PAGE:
The Navy hopes stable demand and closer supervision will right the shipbuilding industry.
In an era of heightened interservice spats over budget shares and rising concerns over an impending budgetary bow wave, Navy leaders stunned the country's few remaining shipbuilders earlier this year when they objected to a congressional handout of more ship dollars in 2008.
For most services, more money for prized programs is a blessing. But Navy officials fear that rushing programs now would force its long-term shipbuilding plan off track, a move that could have potentially disastrous consequences.
Their fears are centered on the anemic shipbuilding industrial base, which has suffered through lean years due to dwindling and often erratic Navy ship orders.
"We're very concerned about the industrial base's limitations," Navy Secretary Donald C. Winter told reporters after testifying before the Senate Defense Appropriations Subcommittee in March. "The need and the availability of funding have got to get matched to the capacity of the industrial base."
At the same time, Winter is taking what analysts call a "tough-love" approach to the industry, whose cost overruns and schedule delays have become an all-too-common phenomenon.
Essentially, Winter has "laid down the gauntlet" and put industry on alert that he will not tolerate the status quo, says Robert O.Work, a senior naval analyst at the Center for Strategic and Budgetary Assessments in Washington.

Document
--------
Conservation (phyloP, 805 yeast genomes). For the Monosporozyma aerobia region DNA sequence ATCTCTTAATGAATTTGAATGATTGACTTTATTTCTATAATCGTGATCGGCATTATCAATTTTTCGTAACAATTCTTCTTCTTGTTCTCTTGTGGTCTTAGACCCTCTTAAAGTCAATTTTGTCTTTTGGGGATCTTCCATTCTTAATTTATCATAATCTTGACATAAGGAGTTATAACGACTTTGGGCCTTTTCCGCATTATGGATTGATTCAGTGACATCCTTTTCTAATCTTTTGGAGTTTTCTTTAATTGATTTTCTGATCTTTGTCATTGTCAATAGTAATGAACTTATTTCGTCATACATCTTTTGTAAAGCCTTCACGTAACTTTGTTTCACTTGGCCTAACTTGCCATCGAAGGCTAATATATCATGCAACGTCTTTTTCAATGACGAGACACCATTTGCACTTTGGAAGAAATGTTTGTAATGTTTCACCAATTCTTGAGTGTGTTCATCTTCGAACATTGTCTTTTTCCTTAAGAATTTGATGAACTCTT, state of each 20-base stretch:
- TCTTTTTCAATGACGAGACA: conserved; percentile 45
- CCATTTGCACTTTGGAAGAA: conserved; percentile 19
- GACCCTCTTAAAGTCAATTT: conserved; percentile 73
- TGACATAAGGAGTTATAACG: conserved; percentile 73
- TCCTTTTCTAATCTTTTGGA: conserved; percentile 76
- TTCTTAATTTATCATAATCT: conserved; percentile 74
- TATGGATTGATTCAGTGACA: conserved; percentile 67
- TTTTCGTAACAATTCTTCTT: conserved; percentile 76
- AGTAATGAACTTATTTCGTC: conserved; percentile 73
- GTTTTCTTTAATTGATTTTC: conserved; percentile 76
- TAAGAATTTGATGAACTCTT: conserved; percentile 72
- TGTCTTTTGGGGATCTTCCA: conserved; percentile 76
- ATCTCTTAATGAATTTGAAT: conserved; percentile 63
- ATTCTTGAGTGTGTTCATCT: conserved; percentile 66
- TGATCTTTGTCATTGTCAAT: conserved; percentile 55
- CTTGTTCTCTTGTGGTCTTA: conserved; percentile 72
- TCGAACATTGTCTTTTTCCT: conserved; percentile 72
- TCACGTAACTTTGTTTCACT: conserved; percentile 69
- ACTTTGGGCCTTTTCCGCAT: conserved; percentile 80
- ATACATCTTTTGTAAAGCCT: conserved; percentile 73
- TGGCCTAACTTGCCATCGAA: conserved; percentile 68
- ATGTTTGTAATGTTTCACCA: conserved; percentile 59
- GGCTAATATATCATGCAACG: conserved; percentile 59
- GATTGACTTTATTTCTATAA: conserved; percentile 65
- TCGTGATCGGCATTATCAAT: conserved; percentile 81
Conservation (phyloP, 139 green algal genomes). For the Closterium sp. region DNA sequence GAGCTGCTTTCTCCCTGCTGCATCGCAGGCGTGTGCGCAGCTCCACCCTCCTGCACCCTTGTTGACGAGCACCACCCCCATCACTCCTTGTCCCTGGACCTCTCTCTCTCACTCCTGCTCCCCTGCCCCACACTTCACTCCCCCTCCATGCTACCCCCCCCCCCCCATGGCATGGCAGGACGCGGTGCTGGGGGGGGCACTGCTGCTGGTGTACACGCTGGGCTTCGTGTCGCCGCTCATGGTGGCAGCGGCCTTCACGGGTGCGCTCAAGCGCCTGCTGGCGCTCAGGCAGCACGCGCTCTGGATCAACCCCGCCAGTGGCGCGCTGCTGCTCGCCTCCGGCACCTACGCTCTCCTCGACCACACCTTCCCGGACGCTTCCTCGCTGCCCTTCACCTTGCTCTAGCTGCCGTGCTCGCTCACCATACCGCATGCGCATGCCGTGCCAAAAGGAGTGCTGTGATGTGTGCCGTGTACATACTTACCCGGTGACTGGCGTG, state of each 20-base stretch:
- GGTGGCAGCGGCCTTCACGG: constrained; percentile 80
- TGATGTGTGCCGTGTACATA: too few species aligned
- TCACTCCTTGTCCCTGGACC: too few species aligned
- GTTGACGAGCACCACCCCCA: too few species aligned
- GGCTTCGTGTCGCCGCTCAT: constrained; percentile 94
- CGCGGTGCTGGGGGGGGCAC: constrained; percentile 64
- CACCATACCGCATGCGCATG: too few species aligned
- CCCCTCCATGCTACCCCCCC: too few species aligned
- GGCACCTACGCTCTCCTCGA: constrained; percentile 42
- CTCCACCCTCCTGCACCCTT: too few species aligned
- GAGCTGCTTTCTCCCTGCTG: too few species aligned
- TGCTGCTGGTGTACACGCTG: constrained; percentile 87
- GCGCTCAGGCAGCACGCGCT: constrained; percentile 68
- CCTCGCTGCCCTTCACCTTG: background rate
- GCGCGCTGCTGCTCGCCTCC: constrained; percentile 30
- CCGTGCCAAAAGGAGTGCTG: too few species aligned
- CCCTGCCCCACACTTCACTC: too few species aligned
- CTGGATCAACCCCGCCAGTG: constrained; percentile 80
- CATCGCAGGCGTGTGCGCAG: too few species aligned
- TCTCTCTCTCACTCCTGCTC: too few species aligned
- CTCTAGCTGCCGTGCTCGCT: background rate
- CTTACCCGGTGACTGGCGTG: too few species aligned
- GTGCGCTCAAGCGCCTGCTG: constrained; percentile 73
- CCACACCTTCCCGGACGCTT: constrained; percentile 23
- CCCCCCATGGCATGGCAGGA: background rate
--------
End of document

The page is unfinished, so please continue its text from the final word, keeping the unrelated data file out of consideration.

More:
Work adds that Winter's intent is right, but the spat with the industrial base has become "very adversarial."
Indeed, Winter canceled Lockheed Martin Corp.'s contract for the third Littoral Combat Ship after service officials were unable to agree to a more stringent modified contract because of the ballooning cost of the company's first ship.
Winter also is overseeing a major restructuring of the Marine Corps' Expeditionary Fighting Vehicle program, a General Dynamics sea and land platform that has been plagued by cost hikes and reliability glitches. And he has privately chastised Northrop Grumman Corp. officials for cost and schedule problems with its LPD-17 San Antonio class amphibious ship.
Winter's solution appears to be a multi- pronged approach that includes giving Navy officials more technical authority, improving their ability to set requirements within certain cost frameworks, and giving them better tools to understand and correct problems. For the industry, Winter is pushing officials to produce a quality product that comes in on time and within budget.
For their part, industry officials stress that increasing ship orders and injecting more stability into the Navy's long-term plans is the key to getting the nation's shipbuilders back on track.
Since Adm. Michael G. Mullen, who was confirmed as Joint Chiefs of Staff chairman on Aug. 3, unveiled his long-term shipbuilding plan more than a year ago, the industry has seen some progress in stabilization.
"We definitely give Adm. Mullen high marks in that regard, absolutely," says Cynthia L. Brown, president of the American Shipbuilding Association. "We went through a period of several years where the plan was changing almost quarterly. There was no predictability."
But stability isn't enough. The Navy, which has routinely slashed the number of ships it intends to buy, "cannot have anemic stable production runs," Brown adds. "It has to be larger production runs."